New and Emerging Technologies

New and Emerging Technologies

New and emerging technologies have a huge impact on manufacturing systems. All products are created through a series of systems.

These can be split into 3 headings:

INPUT – All materials, tools and equipment needed to make the product.

PROCESS – All the work needed to make the product, measurements, cutting, joining.

OUTPUT – The end product.

New and Emerging Technologies, figure 1

Over the years manufacturing processes have developed to be quicker and more cost effective and more recently, better for the environment. Automation has made jobs previously done by humans quicker and more complex.


  • Robots can work quicker than humans and therefore cost less money.

  • Robots can do tasks too dangerous for humans.

  • A robot can be more accurate and consistent when doing the same task repeatedly.


  • Mechanisation is expensive; the initial cost of robots is high.

  • Humans can make decisions and solve problems.

  • Fewer jobs for humans can have an effect on the local economy.

Examples of automation through new technology:

  • Computer Aided Design and Manufacture enables really accurate work to be produced.

  • Computerised stock control can automatically find, deliver and reorder materials as they are needed. Materials coming in and out of a factory can be tagged or bar coded to allow stock control to be really accurate and stop loss and wastage.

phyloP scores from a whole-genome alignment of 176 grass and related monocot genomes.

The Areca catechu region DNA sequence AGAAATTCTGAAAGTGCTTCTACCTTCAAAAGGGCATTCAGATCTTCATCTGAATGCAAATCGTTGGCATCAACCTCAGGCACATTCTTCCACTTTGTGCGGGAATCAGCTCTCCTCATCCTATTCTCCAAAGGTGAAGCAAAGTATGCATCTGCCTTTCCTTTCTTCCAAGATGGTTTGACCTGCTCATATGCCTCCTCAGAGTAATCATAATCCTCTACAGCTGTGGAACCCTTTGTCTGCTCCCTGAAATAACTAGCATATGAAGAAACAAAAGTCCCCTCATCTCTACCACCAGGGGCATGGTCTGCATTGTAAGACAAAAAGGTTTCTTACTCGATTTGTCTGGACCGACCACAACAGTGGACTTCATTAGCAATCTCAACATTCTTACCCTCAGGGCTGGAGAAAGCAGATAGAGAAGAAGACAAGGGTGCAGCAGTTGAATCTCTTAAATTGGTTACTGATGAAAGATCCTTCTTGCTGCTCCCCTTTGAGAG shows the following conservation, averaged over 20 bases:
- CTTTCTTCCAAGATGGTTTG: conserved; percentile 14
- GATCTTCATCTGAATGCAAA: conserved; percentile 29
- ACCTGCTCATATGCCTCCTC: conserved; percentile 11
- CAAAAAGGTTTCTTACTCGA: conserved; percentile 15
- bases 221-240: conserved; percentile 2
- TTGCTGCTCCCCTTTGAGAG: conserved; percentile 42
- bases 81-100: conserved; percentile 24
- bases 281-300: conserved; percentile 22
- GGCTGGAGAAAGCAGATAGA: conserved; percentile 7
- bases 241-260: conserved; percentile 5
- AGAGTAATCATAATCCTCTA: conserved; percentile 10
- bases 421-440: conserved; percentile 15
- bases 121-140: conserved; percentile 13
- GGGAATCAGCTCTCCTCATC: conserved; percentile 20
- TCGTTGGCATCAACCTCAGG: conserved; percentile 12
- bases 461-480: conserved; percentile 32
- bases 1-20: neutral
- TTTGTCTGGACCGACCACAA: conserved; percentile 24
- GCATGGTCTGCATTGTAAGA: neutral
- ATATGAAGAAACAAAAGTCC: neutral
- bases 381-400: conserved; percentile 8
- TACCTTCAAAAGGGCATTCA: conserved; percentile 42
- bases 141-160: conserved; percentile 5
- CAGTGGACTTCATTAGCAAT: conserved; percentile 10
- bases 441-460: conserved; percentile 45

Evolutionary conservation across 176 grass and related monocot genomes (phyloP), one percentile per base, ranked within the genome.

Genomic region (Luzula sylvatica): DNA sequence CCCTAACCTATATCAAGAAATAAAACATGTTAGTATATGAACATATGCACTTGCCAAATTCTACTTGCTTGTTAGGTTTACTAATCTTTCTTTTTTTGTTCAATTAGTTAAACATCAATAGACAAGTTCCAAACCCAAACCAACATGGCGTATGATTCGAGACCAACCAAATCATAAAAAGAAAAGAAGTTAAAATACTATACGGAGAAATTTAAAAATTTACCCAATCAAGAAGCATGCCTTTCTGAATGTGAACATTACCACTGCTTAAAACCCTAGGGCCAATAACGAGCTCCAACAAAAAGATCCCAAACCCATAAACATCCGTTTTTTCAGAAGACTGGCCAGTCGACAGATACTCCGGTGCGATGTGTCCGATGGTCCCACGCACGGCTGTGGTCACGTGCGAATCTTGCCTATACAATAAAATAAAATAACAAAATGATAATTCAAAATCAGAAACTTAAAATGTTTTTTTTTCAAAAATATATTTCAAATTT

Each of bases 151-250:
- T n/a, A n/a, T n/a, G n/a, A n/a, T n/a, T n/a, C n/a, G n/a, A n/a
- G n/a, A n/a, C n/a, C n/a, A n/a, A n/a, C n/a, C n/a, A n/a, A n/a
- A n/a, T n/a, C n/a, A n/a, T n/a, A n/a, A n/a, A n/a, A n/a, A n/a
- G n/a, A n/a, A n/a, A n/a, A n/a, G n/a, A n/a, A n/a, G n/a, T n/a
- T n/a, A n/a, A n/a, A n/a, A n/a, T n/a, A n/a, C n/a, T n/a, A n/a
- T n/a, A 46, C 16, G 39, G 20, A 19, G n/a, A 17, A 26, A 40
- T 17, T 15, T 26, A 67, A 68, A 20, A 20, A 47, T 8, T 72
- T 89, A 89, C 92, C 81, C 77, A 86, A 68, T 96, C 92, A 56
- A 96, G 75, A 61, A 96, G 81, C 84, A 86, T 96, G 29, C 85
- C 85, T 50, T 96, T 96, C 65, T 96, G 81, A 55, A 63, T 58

• Communication systems can allow people and machines to communicate instantly around the world. The use of smart phone and tablets has enabled contact between all layers of the manufacturing sector for constant communication.

Manufacturing to maximise efficiency:

FMS (Flexible manufacturing systems) are factories where a series of machines can be put together to make a product. Automated systems deliver and process each step from input to output. Although this system is expensive it is fairly easy to reconfigure each time a new product is produced.

JIT (Just in time) is a form of manufacturing known as Lean Manufacturing. It minimises the amount of resources used by cutting down on waste, storage and materials. Materials are ordered as they’re needed rather than expensive storage and having money tied up in materials that aren’t then used.

We are all consumers and we are encouraged to like owning ‘stuff,’ whether it’s the latest phone, a takeaway meal or the new trainers we are told we should be able to have it now.

Market Pull / Technology Push

Market Pull is the design and manufacture of products which satisfy a need in the market and consumer demand. This might be from the influence of a celebrity or a sports person on the clothes you choose.

__Technology push __(sometimes called Market Push) is what designers and manufacturers can provide which can inspire a new product or improve an old one. A great example of his is a mobile phone. Things that make a product more desirable would be to improve its function, the way it looks or make it cheaper.


As consumers we are unwittingly influenced by fashion, celebrity and marketing. With the growing use of social media entrepreneurs are taking advantage of this way of advertising to start new businesses:

Virtual marketing – popup advertising, spam emails and virtual retailing are all ways of selling you products without you setting foot in a shop.

Crowdfunding - people are encouraged to invest in the development of products or services which they think are a good idea to help it be produced. They receive a percentage of the profits if it is successful.

Cooperatives - are groups of people who share their investment and develop products together, they can share profits (and losses) when it goes into production.

This sort of innovation is making a change in our spending habits. Where once we would go to shops in towns we can now buy virtually anything on line. This has affected the amount of shops on our high streets and the number of jobs available to us. Not having to pay the overheads of shops and staff saves company’s money.